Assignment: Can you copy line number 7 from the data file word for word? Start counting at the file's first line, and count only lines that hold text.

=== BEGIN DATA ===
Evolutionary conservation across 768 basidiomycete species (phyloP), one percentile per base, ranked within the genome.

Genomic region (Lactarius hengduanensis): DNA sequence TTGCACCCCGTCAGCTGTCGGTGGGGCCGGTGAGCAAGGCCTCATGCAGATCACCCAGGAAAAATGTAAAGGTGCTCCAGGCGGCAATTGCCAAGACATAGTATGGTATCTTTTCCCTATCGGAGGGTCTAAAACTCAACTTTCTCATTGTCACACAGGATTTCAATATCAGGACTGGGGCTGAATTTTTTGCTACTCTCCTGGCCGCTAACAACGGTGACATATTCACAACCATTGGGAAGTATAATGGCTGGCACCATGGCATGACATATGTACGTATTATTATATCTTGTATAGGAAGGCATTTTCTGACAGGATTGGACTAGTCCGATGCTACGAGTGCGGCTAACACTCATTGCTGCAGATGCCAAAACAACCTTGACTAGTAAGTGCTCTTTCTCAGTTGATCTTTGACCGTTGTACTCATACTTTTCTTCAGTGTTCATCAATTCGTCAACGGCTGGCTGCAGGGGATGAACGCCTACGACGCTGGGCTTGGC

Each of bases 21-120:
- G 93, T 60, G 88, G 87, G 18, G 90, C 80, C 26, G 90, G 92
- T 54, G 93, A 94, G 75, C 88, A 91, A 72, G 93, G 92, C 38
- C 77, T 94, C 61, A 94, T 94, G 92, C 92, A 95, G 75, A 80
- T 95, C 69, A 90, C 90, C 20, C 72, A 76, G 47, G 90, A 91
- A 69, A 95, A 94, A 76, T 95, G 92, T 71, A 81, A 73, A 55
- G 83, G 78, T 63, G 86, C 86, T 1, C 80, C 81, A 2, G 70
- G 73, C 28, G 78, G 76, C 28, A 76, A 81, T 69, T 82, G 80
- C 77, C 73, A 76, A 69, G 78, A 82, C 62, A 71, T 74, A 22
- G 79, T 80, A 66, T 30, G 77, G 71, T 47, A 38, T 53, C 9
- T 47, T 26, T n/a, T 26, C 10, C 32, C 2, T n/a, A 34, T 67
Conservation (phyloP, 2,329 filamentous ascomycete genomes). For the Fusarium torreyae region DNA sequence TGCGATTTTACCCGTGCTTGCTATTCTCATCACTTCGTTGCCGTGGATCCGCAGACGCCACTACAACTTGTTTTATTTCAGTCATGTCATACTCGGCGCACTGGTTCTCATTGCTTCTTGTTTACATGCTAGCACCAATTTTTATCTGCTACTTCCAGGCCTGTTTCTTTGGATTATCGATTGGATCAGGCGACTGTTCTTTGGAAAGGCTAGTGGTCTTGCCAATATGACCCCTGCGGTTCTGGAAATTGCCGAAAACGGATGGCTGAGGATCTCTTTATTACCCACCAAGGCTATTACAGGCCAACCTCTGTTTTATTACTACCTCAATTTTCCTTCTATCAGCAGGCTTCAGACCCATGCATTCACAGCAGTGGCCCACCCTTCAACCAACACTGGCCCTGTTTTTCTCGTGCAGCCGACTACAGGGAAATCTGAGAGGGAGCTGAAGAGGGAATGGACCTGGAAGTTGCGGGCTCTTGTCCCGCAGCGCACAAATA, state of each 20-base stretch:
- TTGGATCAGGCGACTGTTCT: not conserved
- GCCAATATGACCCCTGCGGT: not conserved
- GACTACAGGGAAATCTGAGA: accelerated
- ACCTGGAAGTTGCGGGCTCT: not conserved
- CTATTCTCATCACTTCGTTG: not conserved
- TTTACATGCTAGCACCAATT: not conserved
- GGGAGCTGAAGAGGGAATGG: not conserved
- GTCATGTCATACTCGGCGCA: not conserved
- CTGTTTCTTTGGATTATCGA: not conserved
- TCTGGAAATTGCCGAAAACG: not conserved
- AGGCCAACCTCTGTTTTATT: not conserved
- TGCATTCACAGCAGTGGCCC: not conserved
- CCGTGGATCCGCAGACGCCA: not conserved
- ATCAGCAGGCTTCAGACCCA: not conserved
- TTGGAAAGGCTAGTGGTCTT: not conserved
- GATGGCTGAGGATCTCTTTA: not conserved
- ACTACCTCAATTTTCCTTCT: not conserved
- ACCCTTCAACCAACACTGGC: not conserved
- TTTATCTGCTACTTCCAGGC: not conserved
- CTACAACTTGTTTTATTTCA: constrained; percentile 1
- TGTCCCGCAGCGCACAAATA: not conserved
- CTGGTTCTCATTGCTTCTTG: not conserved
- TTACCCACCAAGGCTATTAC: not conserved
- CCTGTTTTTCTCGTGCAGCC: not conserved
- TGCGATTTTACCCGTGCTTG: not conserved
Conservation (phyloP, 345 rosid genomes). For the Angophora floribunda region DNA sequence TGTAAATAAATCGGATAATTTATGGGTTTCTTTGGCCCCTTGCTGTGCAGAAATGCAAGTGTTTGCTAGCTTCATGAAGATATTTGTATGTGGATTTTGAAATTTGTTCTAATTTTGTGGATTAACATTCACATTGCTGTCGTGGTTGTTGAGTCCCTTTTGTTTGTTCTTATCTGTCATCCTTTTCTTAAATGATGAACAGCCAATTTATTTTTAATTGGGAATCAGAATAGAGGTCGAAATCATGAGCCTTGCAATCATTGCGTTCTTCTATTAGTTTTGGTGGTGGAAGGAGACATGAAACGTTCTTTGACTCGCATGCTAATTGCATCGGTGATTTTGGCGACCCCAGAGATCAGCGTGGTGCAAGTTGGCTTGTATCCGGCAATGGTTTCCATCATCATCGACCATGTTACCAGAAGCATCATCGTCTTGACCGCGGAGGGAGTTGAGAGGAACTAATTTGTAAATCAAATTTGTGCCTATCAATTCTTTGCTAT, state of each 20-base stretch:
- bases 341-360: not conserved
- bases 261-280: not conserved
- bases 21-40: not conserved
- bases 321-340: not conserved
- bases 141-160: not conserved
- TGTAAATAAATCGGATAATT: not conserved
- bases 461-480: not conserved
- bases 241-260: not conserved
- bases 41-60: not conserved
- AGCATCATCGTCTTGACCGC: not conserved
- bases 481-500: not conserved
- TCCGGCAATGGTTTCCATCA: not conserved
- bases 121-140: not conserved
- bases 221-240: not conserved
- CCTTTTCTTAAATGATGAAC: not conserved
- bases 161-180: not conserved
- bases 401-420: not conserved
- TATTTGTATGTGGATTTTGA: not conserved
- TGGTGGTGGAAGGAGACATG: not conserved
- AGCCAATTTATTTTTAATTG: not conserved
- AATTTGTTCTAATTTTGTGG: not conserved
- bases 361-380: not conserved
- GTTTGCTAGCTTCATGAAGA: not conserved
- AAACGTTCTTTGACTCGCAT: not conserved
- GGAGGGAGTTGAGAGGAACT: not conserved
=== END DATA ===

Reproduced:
- T 95, C 69, A 90, C 90, C 20, C 72, A 76, G 47, G 90, A 91